Transitions and Journeys to Whole Language

The Search For Answers
Ruby Clayton

I did not set out to become a Whole Language Teacher, I just evolved into one. Knowing there were children in kindergarten and first grade that read and wrote better than my students propelled me into a hyper alert state, forcing me to keep my eyes and ears open for new an innovative ways of teaching.

I had a chance to attend NCTE Nashville in 1998. It was my first national reading conference and I was impressed by two things --the huge number of people in attendance and that they had a complete day devoted to just Whole Language. Finally I could get a better understanding of what was so special about whole language.

I remember listening to Regie Routeman's packed session and although I didn't understand everything she was talking about, I left with a sense of awe about the things the children were accomplishing. I remember one of the teachers showing us fifth grade student writing where the students had copied the style of Donald Crews, author of Big Mama's, into their own writing, and I wondered how you got students to do that. I got to see Eloise Greenfield, and she spoke about how she came to write her latest book, and what she was thinking about as she wrote it. I was excited that I could bring back to my students the words of an author they adored.

The cohort of student teachers, as part of their course work, was reading Creating Classrooms for Authors and Inquires by Jerome Hartste, and that summer, I dove into that book, determined to understand what whole language was and wasn't. Reading it from cover to cover brought so many questions to my mind. There was so much there that I was learning about for the first time -- author's circle, the inquiry cycle, responding to literature, alternative assessments of student work, strategy lessons. I was totally amazed at what could be done but overwhelmed at the possibility of my doing it all. I needed to learn more, and just try a few things to start.

So I began with Author's circle, a process of having the children come together in small groups to share their own writing pieces and to ask their peers for feedback. This was a big hit with my children, having a real audience with which to share their writing. Right away I found out I didn't know much about modeling helpful questions. We seemed to be stuck on questions like "Can you say more?" Or the children would say "I like what you wrote." I didn't know how to help the children ask the questions that would enable the author to think deeply or to revise the piece in a more interesting way.

That November I attended NCTE Denver 1999. I met Bobbi Fisher and bought her book Joyful Learning in Kindergarten along with Katie Wood Ray's Wondrous Words. They were two of the people whose sessions I missed, and I was mad that I missed hearing their good ideas, so I had to have their books. And again, although I was comletely engaged in the reading, I still didn't believe I could make their ideas work for me in the classroom.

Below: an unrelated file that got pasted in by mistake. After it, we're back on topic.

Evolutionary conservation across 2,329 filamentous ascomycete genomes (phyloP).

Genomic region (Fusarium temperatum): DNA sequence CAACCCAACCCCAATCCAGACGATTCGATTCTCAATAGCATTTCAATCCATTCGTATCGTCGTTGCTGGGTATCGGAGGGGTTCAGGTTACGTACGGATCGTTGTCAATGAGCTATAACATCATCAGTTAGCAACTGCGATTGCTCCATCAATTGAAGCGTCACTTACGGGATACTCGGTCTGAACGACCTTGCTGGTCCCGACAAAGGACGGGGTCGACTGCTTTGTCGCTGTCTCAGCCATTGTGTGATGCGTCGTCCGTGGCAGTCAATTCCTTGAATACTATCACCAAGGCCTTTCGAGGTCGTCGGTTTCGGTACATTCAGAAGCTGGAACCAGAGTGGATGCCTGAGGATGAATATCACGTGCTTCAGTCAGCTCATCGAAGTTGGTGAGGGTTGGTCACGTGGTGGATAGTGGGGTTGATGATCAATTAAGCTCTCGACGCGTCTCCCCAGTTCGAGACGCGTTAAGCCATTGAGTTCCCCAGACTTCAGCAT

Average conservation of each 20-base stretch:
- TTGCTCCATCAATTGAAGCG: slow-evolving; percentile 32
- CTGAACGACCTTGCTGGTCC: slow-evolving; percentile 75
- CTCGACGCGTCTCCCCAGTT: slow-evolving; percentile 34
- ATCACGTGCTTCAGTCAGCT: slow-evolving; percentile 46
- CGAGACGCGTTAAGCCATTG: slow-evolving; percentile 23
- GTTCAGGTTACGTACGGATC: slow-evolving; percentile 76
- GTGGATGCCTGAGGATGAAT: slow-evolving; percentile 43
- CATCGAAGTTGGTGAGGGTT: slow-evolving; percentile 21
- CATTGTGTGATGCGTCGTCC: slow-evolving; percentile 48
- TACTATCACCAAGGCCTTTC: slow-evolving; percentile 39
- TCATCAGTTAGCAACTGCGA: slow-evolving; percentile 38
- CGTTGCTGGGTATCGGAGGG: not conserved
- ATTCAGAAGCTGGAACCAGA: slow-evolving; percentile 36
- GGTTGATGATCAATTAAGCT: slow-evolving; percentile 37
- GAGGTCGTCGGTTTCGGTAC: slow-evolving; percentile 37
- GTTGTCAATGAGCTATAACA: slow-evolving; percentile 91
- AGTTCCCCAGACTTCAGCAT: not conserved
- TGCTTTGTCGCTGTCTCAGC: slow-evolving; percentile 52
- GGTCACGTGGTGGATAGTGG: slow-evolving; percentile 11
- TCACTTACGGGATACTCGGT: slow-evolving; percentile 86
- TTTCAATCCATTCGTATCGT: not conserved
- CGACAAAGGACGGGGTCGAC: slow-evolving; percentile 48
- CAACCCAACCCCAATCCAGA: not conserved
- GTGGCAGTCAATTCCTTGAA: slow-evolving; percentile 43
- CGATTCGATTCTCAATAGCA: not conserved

Overwhelmed with so much info, I felt like I would never learn to be a whole language teacher. There was just too much expertise needed and I didn't know what to try next. So I coasted, until I found out in January that my kindergartners were learning to read P.D. Eastman's Are You My Mother. I was surprised to learn that it was a book leveled for the second half of first grade, and I thought, "Wow! Maybe there is something to this supporting a child's reading." I didn't know how helpful hearing the story over and over is to supporting a beginning reader's growth. I didn't know that my helping them to read the first five or six pages on chart paper would motivate many of them to persevere until they could read the whole book. I hadn't anticpated having to go out and buy multiple copies. I didn't know that my buying multiple copies would lead the children into reading with buddies or to helping each other with difficulties. And I didn't know that once they could read Are You My Mother I'd have to go out and buy multiple copies of The Best Nest and Go Dog Go, which were the other two books on the P.D. Eastman video I played most Wednesday mornings. I had kindergartners that were "really" reading and I had to figure out how to keep up with them.

Surfing the net, I ran across the NCTE website, and from there I found a link to Whole Language Umbrella. Curious about the whole language listserv link, I quickly went to the page and subscribed. Teachers Applying Whole Language -- TAWL, it was called. My very first listserv.

I've learned whole languge through trial and error, reflection, collabortive discourse, and by reading many, many books. Hopefully my path will light the way for others to begin their own trek of learning what works well for children.

Prior to 1999, most of what I learned about teaching reading was obtained through workshops, classes I decided to take on my own, or books I read. I had no philosphy I could name or that I'd even thought about. Just my intense desire to know. Today's new teachers have the chance of beginning, by standing on the shoulders of those who have come before, so that tommorows students will be able to learn in ways I have never dreamed.

Ruby Clayton is a looping, kindergarten/first grade teacher in Indianapolis, Indiana. As a veteran teacher of 29 years, she has used some pretty interesting methodologies to teach reading. Her continuous quest for producing better readers has led her to love being a whole language advocate, and teacher.

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